“It is a scandal that USDA tests for hundreds of pesticide residues but not glyphosate, which is among the most widely used chemicals on our food crops," Gary Ruskin, co-director of U.S. Right to Know, a nonprofit consumer group, said. “Consumers want to know how much glyphosate is in our food. Why won't the USDA tell us? “

In a statement that accompanied the annual pesticide residue report, the EPA's Jones lauded the data as an “important part of … our work to evaluate pesticide exposure from residues in food" and said that “EPA is committed to a rigorous, science-based and transparent regulatory program for pesticides that continues to protect people's health and the environment."

But given the health concerns raised by the World Health Organization and the rising use of this pesticide, consumers deserve better. It seems reasonable for the USDA to respect consumer concerns and make glyphosate residue testing a priority.

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A volcano erupts on New Zealand's Whakaari/White Island on Dec. 9, 2019. Michael Schade / Twitter

A powerful volcano on Monday rocked an uninhabited island frequented by tourists about 30 miles off New Zealand's coast. Authorities have confirmed that five people died. They expect that number to rise as some are missing and police officials issued a statement that flights around the islands revealed "no signs of life had been seen at any point,", as The Guardian reported.

"Based on the information we have, we do not believe there are any survivors on the island," the police said in their official statement. "Police is working urgently to confirm the exact number of those who have died, further to the five confirmed deceased already."

The eruption happened on New Zealand's Whakaari/White Island, an islet jutting out of the Bay of Plenty, off the country's North Island. The island is privately owned and is typically visited for day-trips by thousands of tourists every year, according to The New York Times.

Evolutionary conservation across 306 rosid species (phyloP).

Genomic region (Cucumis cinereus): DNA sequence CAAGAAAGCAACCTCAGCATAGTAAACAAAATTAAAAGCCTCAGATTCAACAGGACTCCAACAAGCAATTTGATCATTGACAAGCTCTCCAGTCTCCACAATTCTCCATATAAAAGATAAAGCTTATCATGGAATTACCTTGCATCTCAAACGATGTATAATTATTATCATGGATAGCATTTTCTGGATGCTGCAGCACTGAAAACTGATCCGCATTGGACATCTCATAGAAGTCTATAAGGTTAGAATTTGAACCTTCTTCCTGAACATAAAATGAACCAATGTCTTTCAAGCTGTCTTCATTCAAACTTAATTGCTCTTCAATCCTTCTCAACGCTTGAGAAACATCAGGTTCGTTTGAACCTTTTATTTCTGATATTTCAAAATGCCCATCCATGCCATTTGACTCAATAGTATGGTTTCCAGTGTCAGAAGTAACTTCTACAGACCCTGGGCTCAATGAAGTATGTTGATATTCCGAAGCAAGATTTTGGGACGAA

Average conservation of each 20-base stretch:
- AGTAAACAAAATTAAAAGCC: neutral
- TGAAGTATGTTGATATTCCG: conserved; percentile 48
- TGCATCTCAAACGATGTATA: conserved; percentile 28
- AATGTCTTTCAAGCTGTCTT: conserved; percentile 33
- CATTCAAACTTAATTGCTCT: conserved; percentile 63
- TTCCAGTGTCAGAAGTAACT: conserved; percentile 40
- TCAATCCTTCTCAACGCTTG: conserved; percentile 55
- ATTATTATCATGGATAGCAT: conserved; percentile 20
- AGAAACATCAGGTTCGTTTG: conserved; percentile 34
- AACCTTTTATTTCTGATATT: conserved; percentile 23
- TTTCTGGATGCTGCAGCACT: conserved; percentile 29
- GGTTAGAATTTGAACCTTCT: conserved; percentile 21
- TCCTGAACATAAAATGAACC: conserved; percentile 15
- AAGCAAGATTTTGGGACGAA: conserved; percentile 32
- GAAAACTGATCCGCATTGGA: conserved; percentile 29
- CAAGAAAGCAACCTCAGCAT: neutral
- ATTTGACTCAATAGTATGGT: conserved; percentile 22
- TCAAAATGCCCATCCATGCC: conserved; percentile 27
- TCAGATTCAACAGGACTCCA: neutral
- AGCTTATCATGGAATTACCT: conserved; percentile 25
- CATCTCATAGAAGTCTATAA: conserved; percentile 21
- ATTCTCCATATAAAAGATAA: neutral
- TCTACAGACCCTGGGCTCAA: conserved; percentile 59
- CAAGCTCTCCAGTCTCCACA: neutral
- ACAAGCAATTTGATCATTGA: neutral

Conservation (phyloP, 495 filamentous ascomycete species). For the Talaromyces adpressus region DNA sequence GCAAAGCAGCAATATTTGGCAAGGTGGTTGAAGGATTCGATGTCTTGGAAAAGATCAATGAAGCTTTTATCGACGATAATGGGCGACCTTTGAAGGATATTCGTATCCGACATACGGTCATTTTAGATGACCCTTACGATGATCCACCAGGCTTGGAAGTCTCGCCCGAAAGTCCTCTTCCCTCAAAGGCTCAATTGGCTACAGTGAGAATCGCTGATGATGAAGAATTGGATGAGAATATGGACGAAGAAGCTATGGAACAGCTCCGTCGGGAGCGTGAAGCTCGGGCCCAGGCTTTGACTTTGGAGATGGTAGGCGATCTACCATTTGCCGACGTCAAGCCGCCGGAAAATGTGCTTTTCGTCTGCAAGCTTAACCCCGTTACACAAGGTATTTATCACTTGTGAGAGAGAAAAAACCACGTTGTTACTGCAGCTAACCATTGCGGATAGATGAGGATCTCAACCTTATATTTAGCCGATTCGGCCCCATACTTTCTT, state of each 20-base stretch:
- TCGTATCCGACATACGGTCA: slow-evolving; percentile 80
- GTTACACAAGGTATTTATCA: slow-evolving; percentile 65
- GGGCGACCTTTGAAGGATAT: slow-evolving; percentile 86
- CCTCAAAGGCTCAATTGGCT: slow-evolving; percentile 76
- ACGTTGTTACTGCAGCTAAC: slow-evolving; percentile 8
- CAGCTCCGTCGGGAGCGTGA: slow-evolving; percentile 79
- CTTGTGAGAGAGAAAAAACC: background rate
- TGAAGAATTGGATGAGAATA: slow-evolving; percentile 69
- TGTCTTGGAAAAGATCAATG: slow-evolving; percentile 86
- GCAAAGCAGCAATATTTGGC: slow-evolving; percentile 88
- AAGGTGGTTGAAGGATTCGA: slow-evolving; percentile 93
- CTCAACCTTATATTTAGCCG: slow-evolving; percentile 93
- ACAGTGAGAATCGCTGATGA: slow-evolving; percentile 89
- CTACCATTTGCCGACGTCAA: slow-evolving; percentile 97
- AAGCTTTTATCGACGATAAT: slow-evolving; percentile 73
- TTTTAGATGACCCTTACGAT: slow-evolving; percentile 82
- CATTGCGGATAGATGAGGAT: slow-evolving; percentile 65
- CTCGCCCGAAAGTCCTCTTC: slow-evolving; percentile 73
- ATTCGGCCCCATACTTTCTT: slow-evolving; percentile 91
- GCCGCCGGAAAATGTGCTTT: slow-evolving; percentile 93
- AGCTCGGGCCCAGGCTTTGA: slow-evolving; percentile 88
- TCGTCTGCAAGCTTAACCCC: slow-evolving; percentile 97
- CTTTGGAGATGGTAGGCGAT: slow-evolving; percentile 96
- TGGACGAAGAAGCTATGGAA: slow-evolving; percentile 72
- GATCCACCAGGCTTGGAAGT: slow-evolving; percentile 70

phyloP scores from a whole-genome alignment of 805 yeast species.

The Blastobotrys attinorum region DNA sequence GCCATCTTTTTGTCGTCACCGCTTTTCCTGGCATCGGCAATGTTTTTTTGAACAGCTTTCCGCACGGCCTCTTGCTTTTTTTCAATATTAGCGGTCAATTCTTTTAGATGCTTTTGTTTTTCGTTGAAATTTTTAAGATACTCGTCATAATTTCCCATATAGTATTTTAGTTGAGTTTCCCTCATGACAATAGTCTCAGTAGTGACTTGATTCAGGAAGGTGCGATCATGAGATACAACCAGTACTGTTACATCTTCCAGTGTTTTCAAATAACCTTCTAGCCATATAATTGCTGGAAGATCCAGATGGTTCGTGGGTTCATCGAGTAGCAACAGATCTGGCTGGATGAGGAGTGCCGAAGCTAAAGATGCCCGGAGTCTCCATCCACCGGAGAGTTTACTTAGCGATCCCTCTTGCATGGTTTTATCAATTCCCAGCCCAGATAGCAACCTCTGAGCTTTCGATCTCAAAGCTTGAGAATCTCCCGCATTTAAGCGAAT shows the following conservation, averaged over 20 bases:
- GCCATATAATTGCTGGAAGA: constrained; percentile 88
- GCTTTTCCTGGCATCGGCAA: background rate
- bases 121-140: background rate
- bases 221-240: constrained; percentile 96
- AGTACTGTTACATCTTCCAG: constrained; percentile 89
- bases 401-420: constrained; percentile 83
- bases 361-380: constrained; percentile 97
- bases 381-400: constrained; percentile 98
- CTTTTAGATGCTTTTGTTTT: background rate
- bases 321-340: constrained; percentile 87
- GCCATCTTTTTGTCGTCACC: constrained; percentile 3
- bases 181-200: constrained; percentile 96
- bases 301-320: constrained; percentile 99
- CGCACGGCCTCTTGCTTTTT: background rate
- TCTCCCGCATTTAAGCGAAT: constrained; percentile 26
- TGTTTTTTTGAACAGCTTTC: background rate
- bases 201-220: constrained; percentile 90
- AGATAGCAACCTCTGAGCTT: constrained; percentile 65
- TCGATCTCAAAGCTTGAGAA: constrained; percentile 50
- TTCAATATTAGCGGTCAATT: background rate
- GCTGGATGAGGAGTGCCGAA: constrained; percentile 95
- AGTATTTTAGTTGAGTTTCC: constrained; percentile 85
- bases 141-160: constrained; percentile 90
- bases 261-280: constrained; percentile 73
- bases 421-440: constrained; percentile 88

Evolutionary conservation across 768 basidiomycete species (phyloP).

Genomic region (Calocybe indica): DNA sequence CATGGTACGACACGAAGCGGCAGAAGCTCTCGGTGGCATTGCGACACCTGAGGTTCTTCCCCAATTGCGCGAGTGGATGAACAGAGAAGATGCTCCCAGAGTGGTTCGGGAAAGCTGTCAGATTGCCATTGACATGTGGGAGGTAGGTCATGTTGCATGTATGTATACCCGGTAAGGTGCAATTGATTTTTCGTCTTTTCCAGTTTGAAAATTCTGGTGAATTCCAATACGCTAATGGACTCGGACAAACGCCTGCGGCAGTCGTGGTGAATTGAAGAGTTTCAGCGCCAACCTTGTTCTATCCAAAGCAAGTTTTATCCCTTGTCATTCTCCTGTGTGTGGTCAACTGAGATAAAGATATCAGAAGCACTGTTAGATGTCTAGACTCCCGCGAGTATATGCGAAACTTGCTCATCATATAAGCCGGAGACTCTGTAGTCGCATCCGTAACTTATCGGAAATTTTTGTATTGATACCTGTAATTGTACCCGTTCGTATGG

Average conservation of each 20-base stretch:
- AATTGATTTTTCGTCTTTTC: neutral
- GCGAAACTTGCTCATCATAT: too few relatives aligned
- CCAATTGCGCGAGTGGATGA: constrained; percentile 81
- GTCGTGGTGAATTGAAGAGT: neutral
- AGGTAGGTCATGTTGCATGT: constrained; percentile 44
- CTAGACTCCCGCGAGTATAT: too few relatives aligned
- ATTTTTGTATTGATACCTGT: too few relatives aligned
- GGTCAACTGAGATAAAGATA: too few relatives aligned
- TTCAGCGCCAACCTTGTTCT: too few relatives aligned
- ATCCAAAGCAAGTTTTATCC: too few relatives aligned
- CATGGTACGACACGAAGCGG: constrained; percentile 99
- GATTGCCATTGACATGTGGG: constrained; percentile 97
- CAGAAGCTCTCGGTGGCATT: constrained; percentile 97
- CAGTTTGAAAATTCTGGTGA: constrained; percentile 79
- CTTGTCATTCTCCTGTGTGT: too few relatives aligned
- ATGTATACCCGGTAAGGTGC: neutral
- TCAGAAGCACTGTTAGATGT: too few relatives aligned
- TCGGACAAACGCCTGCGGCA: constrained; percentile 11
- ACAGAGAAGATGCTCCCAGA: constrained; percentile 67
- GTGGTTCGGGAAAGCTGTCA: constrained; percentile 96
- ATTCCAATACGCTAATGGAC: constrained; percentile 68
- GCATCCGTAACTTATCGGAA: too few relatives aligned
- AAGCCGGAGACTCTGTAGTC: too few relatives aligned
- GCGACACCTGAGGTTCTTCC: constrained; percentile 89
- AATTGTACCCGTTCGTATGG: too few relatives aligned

Michael Schade / Twitter

At the time of the eruption on Monday, about 50 passengers from the Ovation of Seas were on the island, including more than 30 who were part of a Royal Caribbean cruise trip, according to CNN. Twenty-three people, including the five dead, were evacuated from the island.

The eruption occurred at 2:11 pm local time on Monday, as footage from a crater camera owned and operated by GeoNet, New Zealand's geological hazards agency, shows. The camera also shows dozens of people walking near the rim as white smoke billows just before the eruption, according to Reuters.

Police were unable to reach the island because searing white ash posed imminent danger to rescue workers, said John Tims, New Zealand's deputy police commissioner, as he stood next to Prime Minister Jacinda Ardern in a press conference, as The New York Times reported. Tims said rescue workers would assess the safety of approaching the island on Tuesday morning. "We know the urgency to go back to the island," he told reporters.

"The physical environment is unsafe for us to return to the island," Tims added, as CNN reported. "It's important that we consider the health and safety of rescuers, so we're taking advice from experts going forward."

Authorities have had no communication with anyone on the island. They are frantically working to identify how many people remain and who they are, according to CNN.

Geologists said the eruption is not unexpected and some questioned why the island is open to tourism.

"The volcano has been restless for a few weeks, resulting in the raising of the alert level, so that this eruption is not really a surprise," said Bill McGuire, emeritus professor of geophysical and climate hazards at University College London, as The Guardian reported.

"White Island has been a disaster waiting to happen for many years," said Raymond Cas, emeritus professor at Monash University's school of earth, atmosphere and environment, as The Guardian reported. "Having visited it twice, I have always felt that it was too dangerous to allow the daily tour groups that visit the uninhabited island volcano by boat and helicopter."

The prime minister arrived Monday night in Whakatane, the town closest to the eruption, where day boats visiting the island are docked. Whakatane has a large Maori population.

Ardern met with local council leaders on Monday. She is scheduled to meet with search and rescue teams and will speak to the media at 7 a.m. local time (1 p.m. EST), after drones survey the island, as CNN reported.